Basketball Jersey Numbers

The hockey jersey number thread got me thinking about basketball jersey numbers. I notice that NBA teams rarely use 6, 7, 8 or 9 in either digit of double-digit numbers. Both digits seem to be limited from 0 through 5. For example, you never see a number 27, but you often see a 22. Occasionally, you’ll see this “rule” violated, but very rarely. For single digit numbers, this limitation doesn’t seem to exist.

Does anyone know why?

I don’t know if it’s an actual rule, but there has been a preference for numbers that can be easily represented through hand signals by the referees. The ref can represent any single digit number by holding up that many fingers, and he/she can signal a double-digit number (with each digit lower than five) by holding the hands up separately, or one at a time. A two-digit number where one digit, or both, is greater than five could get confusing.

But that said, there have been more of those numbers in recent years. Dennis Rodman wore 91 with the Bulls, and then was 73 with the Lakers and 70 with the Mavericks. Ron Artest was 91 (tribute to Rodman) at the end of his time with the Pacers, then wore 93 with the Kings, 96 with the Rockets, and is now 37 (tribute to Michael Jackson, he says) with the Lakers. I’m not sure there are a lot of other examples, but it’s not totally verboten, at least.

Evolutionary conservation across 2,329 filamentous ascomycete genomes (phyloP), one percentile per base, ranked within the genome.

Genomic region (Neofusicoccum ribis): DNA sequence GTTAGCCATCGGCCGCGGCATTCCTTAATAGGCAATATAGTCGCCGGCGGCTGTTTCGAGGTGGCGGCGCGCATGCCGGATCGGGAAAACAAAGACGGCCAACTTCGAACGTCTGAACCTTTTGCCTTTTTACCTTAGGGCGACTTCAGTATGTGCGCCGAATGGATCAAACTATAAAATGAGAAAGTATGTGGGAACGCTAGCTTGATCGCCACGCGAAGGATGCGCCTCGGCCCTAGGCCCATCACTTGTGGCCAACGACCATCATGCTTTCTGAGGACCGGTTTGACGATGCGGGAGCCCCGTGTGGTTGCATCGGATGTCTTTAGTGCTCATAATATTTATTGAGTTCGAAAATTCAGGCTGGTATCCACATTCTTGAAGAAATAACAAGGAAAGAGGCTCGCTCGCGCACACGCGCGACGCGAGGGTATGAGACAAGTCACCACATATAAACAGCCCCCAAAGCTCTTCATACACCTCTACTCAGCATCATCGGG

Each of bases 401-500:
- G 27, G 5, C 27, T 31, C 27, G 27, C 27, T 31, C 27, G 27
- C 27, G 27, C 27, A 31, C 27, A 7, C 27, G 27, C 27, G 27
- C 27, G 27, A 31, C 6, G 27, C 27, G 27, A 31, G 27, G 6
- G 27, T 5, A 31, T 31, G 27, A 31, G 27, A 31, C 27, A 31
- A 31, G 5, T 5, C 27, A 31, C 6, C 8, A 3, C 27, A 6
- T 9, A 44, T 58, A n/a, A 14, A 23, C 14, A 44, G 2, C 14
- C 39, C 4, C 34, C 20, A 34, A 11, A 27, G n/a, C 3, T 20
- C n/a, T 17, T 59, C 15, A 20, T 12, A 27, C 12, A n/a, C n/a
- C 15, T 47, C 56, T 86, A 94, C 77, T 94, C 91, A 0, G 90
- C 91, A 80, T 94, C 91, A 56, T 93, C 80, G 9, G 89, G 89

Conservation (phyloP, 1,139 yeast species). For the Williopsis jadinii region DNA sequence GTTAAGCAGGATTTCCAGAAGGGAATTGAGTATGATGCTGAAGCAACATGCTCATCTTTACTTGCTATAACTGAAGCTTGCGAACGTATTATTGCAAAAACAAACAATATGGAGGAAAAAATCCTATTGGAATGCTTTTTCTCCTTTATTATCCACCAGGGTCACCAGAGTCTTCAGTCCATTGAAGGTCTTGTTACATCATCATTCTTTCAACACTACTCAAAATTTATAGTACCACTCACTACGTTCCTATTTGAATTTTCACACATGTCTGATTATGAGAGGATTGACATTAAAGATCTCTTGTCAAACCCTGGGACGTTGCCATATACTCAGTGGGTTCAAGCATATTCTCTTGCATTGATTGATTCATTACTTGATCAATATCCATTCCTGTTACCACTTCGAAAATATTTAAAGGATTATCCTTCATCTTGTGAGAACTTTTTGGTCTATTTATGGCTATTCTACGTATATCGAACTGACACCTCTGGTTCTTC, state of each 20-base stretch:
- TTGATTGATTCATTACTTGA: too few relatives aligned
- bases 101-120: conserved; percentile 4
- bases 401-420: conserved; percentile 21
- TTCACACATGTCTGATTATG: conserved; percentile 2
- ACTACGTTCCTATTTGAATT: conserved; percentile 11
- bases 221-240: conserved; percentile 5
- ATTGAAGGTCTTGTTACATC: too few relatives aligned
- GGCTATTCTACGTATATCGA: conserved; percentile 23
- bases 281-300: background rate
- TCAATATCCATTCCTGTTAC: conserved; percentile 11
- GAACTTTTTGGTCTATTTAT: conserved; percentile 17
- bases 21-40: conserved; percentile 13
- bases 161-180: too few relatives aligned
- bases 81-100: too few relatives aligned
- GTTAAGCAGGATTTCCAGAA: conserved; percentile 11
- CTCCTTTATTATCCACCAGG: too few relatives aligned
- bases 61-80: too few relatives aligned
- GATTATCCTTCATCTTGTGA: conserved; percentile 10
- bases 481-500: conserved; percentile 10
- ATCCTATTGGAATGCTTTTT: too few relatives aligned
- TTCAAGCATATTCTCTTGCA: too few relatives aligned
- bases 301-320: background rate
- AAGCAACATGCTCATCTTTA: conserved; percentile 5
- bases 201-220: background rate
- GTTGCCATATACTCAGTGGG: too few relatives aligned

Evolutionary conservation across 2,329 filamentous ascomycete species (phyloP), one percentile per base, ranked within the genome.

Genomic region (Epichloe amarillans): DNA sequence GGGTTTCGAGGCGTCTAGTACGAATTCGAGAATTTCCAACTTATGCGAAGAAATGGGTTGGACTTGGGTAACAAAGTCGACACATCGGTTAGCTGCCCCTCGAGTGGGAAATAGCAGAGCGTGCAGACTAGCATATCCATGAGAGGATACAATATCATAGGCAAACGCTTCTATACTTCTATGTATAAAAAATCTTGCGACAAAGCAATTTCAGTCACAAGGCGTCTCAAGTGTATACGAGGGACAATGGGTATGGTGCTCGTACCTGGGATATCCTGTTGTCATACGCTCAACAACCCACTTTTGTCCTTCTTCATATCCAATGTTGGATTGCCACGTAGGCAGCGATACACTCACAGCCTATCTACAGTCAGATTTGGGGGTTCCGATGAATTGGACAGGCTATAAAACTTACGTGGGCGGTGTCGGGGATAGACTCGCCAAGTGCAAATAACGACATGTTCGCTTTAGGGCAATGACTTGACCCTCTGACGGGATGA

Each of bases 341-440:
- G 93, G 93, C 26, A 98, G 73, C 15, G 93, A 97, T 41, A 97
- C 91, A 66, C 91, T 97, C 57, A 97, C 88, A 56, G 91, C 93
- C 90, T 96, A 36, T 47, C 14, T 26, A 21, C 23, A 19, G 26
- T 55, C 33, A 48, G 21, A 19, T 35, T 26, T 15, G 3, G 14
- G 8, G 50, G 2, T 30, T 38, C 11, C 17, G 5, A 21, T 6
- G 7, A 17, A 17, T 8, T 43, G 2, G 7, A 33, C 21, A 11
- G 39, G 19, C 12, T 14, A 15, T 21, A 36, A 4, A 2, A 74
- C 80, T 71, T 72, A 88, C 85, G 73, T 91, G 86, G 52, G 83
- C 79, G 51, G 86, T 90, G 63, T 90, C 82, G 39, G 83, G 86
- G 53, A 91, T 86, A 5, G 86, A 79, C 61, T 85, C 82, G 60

Okay, one other example: Rasheed Wallace wore 36 for his one game with the Hawks, and for some of his time with the Pistons.

Makes sense. I’ve certainly seen refs hold up fingers towards the scorer’s table. I wonder how they would distinguish between a #9 vs. #45 or 54.

I believe NCAA rules prohibit the numbers 6-9, for the reasons that Marley23 outlined.

Since most NBA pros played college ball, they tend to take their numbers from college if its available.

This page features legal jersey numbers for FIBA (Olympic and other international competition), NCAA, and U.S. pro (NBA/WNBA) basketball. FIBA has a very limited range (twelve legal numbers, twelve players per team, so no retiring of jerseys possible). As already stated, college players are limited to combinations of digits in the 0-5 range. The WNBA is a bit more lenient, while the NBA apparently has no restrictions (although I’d assume triple or quadruple digits are forbidden).

Also, no NCAA team can have both a 0 and a 00 at the same time.

The NFHS (high school governing body) rule book limits players to numbers made up of the digits 0-5.